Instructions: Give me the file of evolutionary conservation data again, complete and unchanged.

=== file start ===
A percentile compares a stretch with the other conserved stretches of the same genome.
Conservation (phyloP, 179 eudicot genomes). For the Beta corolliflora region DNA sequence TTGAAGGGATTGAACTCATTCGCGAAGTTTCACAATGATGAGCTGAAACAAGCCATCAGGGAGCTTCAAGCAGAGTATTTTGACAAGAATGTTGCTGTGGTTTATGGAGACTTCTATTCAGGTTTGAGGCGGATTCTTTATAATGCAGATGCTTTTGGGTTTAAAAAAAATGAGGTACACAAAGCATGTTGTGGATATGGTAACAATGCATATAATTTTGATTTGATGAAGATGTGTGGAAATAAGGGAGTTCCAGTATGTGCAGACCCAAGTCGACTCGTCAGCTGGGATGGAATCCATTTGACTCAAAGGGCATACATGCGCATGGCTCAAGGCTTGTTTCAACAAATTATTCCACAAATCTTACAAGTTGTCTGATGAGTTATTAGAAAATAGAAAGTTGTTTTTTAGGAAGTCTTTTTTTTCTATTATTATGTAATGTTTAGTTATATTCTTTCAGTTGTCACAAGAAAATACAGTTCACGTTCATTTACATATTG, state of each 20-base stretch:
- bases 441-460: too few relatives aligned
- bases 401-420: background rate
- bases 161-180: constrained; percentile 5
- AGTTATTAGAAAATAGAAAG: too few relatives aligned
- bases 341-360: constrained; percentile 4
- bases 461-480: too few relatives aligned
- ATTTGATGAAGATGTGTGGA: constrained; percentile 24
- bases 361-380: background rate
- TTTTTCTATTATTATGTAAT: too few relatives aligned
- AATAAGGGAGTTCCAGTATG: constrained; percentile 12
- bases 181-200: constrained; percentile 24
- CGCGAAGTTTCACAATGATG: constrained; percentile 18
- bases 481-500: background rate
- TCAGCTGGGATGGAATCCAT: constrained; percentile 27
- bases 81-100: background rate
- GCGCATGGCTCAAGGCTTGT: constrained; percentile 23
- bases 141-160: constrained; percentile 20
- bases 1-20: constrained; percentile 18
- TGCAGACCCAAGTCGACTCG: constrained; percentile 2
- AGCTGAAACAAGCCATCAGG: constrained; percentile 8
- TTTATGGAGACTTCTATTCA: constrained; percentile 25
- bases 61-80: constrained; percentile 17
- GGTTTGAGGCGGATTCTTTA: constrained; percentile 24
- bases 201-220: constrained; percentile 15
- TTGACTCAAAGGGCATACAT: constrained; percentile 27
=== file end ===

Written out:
A percentile compares a stretch with the other conserved stretches of the same genome.
Conservation (phyloP, 179 eudicot genomes). For the Beta corolliflora region DNA sequence TTGAAGGGATTGAACTCATTCGCGAAGTTTCACAATGATGAGCTGAAACAAGCCATCAGGGAGCTTCAAGCAGAGTATTTTGACAAGAATGTTGCTGTGGTTTATGGAGACTTCTATTCAGGTTTGAGGCGGATTCTTTATAATGCAGATGCTTTTGGGTTTAAAAAAAATGAGGTACACAAAGCATGTTGTGGATATGGTAACAATGCATATAATTTTGATTTGATGAAGATGTGTGGAAATAAGGGAGTTCCAGTATGTGCAGACCCAAGTCGACTCGTCAGCTGGGATGGAATCCATTTGACTCAAAGGGCATACATGCGCATGGCTCAAGGCTTGTTTCAACAAATTATTCCACAAATCTTACAAGTTGTCTGATGAGTTATTAGAAAATAGAAAGTTGTTTTTTAGGAAGTCTTTTTTTTCTATTATTATGTAATGTTTAGTTATATTCTTTCAGTTGTCACAAGAAAATACAGTTCACGTTCATTTACATATTG, state of each 20-base stretch:
- bases 441-460: too few relatives aligned
- bases 401-420: background rate
- bases 161-180: constrained; percentile 5
- AGTTATTAGAAAATAGAAAG: too few relatives aligned
- bases 341-360: constrained; percentile 4
- bases 461-480: too few relatives aligned
- ATTTGATGAAGATGTGTGGA: constrained; percentile 24
- bases 361-380: background rate
- TTTTTCTATTATTATGTAAT: too few relatives aligned
- AATAAGGGAGTTCCAGTATG: constrained; percentile 12
- bases 181-200: constrained; percentile 24
- CGCGAAGTTTCACAATGATG: constrained; percentile 18
- bases 481-500: background rate
- TCAGCTGGGATGGAATCCAT: constrained; percentile 27
- bases 81-100: background rate
- GCGCATGGCTCAAGGCTTGT: constrained; percentile 23
- bases 141-160: constrained; percentile 20
- bases 1-20: constrained; percentile 18
- TGCAGACCCAAGTCGACTCG: constrained; percentile 2
- AGCTGAAACAAGCCATCAGG: constrained; percentile 8
- TTTATGGAGACTTCTATTCA: constrained; percentile 25
- bases 61-80: constrained; percentile 17
- GGTTTGAGGCGGATTCTTTA: constrained; percentile 24
- bases 201-220: constrained; percentile 15
- TTGACTCAAAGGGCATACAT: constrained; percentile 27